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In Defense Of Cooking

Michael Pollan: "Cooking is in our DNA. We can't let go of it."


The Omnivore’s Dilemma took the reader on four personal journeys through which the author would cleverly and beautifully spin out the unnerving truth about food production in America. Through a comparable construct, Cooked reveals the historical, cultural and scientific wonders of four cooking technologies (neatly tied to the four elements) that have accompanied the evolution of humanity: grilling (fire), cooking in pots (water), rising bread (air) and fermentation (earth).

In each case, Michael Pollan meets and learns from an expert in the field. Throughout it all, he weaves in stories shared from his kitchen-centered family life. As it turns out, cooking is not just good for the health of our bodies and of the land, it also works wonders for the relationships in our lives.

Cooked does make a most interesting point, virtues of the family dinner aside. ”Cooking is in our DNA, we can’t let go of it,” emphasized Michael Pollan the other night in reference to our collective obsession with cooking shows.

It may be important to stress at this juncture that there’s nothing remotely elitist about cooking—ask my mother and grandmother who had to go through the motion day in day out, including on those days when cooking occurred to them mostly as a boring chore. Also, it’s time we get over our feelings of inadequacy in the kitchen, and give it our best shot. Noble as it is, cooking is not rocket science, it’s been practiced for millennia, it can even be the best strategy available to eat on a budget (websites and articles on how to cook a family meal on less than 5 dollars a day abound).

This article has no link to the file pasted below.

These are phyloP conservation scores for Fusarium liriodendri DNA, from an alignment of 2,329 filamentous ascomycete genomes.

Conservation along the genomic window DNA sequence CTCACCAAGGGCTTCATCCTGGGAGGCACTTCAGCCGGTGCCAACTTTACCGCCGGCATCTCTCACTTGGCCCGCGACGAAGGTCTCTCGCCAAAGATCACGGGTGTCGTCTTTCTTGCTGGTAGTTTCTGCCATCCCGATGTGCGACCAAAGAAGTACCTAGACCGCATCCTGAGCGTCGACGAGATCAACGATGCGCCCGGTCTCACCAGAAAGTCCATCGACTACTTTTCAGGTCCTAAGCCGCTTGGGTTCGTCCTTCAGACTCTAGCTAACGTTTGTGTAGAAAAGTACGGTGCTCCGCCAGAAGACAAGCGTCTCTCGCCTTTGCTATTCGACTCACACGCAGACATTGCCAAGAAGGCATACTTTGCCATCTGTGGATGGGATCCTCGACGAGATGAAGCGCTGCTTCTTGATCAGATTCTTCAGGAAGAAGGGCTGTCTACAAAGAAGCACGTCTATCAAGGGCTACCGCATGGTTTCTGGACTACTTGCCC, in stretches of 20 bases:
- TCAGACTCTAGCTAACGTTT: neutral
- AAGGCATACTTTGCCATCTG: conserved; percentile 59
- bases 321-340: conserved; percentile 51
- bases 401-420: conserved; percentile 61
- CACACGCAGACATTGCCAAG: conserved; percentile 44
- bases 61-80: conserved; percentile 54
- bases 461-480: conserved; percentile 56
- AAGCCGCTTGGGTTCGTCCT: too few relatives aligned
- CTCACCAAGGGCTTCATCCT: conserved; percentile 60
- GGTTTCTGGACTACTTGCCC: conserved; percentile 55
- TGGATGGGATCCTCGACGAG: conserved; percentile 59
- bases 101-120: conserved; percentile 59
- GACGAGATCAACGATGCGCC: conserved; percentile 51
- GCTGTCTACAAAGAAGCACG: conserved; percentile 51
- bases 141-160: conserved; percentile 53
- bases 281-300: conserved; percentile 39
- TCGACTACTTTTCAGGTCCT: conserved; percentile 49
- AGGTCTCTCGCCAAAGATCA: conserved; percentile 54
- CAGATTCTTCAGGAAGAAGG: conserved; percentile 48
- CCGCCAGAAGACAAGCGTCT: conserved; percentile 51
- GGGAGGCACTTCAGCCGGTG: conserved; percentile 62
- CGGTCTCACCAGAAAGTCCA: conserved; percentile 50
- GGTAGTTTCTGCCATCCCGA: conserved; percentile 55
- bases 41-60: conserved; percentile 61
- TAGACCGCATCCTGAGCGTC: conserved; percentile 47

The only question that remains for each of us to answer is this: how high do we put cooking on our priority list? Consequently, what plan can we put in place to make it happen, one little step at a time? And how can we support each other in reclaiming our kitchens?


Read more: Blogs, Environment, Food, Health, News & Issues, The Green Plate,

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Laetitia Mailhes

Laetitia Mailhes is a French-born journalist. After many years as the technology and innovation correspondent of the French "Financial Times" in San Francisco, she decided to focus on what truly matters to her: sustainable food and farming. Find more articles and videos on her blog, The Green Plate Blog.


+ add your own
3:33AM PDT on Mar 14, 2015

Know the right way to do what we have to

4:04AM PDT on Oct 29, 2014


3:51AM PDT on Aug 29, 2014

Thank you :)

2:19AM PDT on Apr 29, 2014

Thank you :)

3:18AM PST on Dec 11, 2013


10:40PM PST on Dec 10, 2013

Thanks for sharing this

5:41PM PST on Dec 10, 2013

Thank you Laetitia, for Sharing this!

3:18AM PDT on Oct 18, 2013

Thank you :)

2:48AM PDT on Sep 2, 2013

Thank you :)

3:05AM PDT on Jun 16, 2013

Thank you :)

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